In the aftermath of torrential rain that hit western Japan in early July, nearly 5,800 evacuees from floods and mudslides faced heightened health and sanitary risks over scorching heat and problems caused by toilet shortages.
At least 619 buildings were damaged by mudslides, and water supply remained cut off at about 207,000 households as of July 13, according to government ministries, while temperatures rose above 30 degrees in many parts of the disaster-hit region.
“I’m worried my children may get heatstroke,” said 38-year-old Yoko Kitamura, who has taken shelter at an evacuation center in Hiroshima with her four children.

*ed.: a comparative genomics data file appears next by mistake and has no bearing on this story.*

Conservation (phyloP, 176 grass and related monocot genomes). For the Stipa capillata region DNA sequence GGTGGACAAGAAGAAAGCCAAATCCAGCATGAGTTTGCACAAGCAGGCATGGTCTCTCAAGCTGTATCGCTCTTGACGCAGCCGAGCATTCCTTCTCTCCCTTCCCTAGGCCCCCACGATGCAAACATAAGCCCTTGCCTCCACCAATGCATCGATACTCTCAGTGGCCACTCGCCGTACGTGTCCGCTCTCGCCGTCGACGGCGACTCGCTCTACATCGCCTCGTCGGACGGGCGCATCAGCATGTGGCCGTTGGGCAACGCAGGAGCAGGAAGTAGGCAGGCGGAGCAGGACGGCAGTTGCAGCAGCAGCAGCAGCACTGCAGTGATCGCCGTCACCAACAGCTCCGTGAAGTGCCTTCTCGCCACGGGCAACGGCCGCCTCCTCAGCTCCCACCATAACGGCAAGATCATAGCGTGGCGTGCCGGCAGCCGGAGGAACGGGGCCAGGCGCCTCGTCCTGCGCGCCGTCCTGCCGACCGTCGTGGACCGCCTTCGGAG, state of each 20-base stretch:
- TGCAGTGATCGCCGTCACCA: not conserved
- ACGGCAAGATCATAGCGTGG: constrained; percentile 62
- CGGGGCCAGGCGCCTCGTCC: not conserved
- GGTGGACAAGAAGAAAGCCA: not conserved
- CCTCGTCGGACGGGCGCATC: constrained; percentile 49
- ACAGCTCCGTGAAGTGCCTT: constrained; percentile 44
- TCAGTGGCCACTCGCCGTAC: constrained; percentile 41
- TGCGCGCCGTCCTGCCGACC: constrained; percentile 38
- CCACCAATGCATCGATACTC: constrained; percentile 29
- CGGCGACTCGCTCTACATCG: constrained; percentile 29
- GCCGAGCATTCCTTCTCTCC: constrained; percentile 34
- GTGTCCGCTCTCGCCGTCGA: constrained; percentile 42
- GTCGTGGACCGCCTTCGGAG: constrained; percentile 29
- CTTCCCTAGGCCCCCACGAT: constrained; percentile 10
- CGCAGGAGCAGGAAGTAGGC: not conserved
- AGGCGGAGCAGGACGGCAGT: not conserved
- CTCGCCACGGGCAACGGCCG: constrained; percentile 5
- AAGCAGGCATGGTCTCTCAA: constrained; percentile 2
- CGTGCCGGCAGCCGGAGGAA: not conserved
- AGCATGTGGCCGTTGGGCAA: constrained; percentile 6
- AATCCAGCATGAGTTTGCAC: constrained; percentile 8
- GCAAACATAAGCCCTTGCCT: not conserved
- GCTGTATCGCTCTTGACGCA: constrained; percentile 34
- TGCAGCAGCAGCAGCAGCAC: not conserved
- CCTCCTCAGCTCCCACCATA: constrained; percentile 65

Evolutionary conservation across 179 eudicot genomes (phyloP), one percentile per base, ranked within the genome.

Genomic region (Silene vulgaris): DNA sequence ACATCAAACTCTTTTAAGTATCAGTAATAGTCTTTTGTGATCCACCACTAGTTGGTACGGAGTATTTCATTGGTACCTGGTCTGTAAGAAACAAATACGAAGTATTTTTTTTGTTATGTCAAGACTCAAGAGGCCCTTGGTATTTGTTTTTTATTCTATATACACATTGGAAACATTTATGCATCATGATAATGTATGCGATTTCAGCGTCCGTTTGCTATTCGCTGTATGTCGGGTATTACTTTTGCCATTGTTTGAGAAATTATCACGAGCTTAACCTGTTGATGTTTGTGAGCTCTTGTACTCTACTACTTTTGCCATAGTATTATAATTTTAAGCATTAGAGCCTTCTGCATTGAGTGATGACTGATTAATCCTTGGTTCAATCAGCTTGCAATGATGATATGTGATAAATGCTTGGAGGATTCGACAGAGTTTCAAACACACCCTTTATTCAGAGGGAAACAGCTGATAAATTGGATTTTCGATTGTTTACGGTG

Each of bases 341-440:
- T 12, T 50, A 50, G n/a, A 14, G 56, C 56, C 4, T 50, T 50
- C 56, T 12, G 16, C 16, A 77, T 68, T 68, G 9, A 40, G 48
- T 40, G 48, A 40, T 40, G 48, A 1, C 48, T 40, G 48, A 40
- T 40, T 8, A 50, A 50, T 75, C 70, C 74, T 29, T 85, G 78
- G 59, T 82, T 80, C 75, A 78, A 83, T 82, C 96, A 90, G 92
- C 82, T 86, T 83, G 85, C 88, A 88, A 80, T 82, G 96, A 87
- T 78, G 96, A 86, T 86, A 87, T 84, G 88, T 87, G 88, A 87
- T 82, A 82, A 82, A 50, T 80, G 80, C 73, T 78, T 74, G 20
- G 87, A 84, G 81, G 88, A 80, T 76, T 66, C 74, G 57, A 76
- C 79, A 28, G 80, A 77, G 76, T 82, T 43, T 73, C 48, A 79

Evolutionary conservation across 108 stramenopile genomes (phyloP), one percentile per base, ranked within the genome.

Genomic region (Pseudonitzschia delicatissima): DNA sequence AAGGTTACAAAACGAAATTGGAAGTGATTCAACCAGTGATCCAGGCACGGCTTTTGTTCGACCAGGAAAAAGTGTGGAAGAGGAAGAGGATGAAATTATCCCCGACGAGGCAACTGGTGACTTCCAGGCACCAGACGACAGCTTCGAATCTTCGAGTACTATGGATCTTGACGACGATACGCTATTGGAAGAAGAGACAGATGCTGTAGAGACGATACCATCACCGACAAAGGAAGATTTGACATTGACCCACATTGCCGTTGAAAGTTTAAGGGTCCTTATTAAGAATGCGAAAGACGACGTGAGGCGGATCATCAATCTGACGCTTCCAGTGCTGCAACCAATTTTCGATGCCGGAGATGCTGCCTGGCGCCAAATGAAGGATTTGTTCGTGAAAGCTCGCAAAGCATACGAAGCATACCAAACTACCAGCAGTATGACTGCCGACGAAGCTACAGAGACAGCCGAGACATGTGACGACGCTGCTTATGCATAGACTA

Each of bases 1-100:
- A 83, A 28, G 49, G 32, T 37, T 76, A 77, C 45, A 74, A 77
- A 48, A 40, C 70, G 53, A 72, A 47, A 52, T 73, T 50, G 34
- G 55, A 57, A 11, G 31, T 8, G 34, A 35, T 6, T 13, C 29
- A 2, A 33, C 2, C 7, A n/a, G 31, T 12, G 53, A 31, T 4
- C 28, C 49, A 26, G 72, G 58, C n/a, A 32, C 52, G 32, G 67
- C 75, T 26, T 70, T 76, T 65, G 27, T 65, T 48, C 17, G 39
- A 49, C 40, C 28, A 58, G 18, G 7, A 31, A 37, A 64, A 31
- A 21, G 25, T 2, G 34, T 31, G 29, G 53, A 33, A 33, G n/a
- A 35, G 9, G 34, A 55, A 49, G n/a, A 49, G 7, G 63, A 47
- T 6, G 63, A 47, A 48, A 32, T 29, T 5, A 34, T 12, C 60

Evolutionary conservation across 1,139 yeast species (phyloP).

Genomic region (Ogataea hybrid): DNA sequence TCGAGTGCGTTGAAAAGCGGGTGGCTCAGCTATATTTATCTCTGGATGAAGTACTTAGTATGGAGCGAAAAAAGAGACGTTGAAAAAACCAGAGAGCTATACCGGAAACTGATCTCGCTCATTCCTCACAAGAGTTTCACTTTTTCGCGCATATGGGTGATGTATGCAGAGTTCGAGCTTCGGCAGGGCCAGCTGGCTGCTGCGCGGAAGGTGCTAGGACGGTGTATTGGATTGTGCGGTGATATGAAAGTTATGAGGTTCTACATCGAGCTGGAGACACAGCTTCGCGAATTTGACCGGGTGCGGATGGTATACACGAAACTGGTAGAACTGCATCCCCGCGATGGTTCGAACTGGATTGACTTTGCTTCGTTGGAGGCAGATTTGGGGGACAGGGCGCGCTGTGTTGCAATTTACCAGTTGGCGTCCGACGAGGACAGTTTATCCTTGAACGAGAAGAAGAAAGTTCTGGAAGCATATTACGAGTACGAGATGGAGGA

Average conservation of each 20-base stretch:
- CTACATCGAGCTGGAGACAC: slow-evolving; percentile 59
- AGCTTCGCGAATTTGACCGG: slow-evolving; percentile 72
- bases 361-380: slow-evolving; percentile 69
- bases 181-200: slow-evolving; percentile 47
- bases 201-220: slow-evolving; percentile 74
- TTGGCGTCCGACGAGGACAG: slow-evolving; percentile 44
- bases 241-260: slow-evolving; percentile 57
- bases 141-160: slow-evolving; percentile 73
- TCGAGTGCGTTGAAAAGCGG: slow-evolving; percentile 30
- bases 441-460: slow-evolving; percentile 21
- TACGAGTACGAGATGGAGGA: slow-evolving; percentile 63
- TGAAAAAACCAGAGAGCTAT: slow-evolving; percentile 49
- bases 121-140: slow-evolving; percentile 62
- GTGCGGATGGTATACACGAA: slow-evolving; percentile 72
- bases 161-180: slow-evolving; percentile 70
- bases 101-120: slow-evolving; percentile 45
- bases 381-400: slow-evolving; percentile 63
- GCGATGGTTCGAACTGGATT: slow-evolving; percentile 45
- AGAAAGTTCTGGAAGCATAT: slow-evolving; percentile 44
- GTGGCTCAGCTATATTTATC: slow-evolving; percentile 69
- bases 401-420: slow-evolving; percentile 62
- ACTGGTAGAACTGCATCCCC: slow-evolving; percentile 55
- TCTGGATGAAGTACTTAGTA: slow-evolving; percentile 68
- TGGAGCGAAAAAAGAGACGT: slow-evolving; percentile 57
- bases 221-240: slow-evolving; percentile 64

From July 6, the weather agency issued heavy rain warnings to 11 prefectures, including the three hardest-hit: Hiroshima, Okayama and Ehime. More than 200 people have died, according to police, and nearly 50 others remain missing, according to a Kyodo News tally.
Experts say a shortage of temporary toilets at evacuation centers increases the risk of health problems like dehydration. (Kyodo)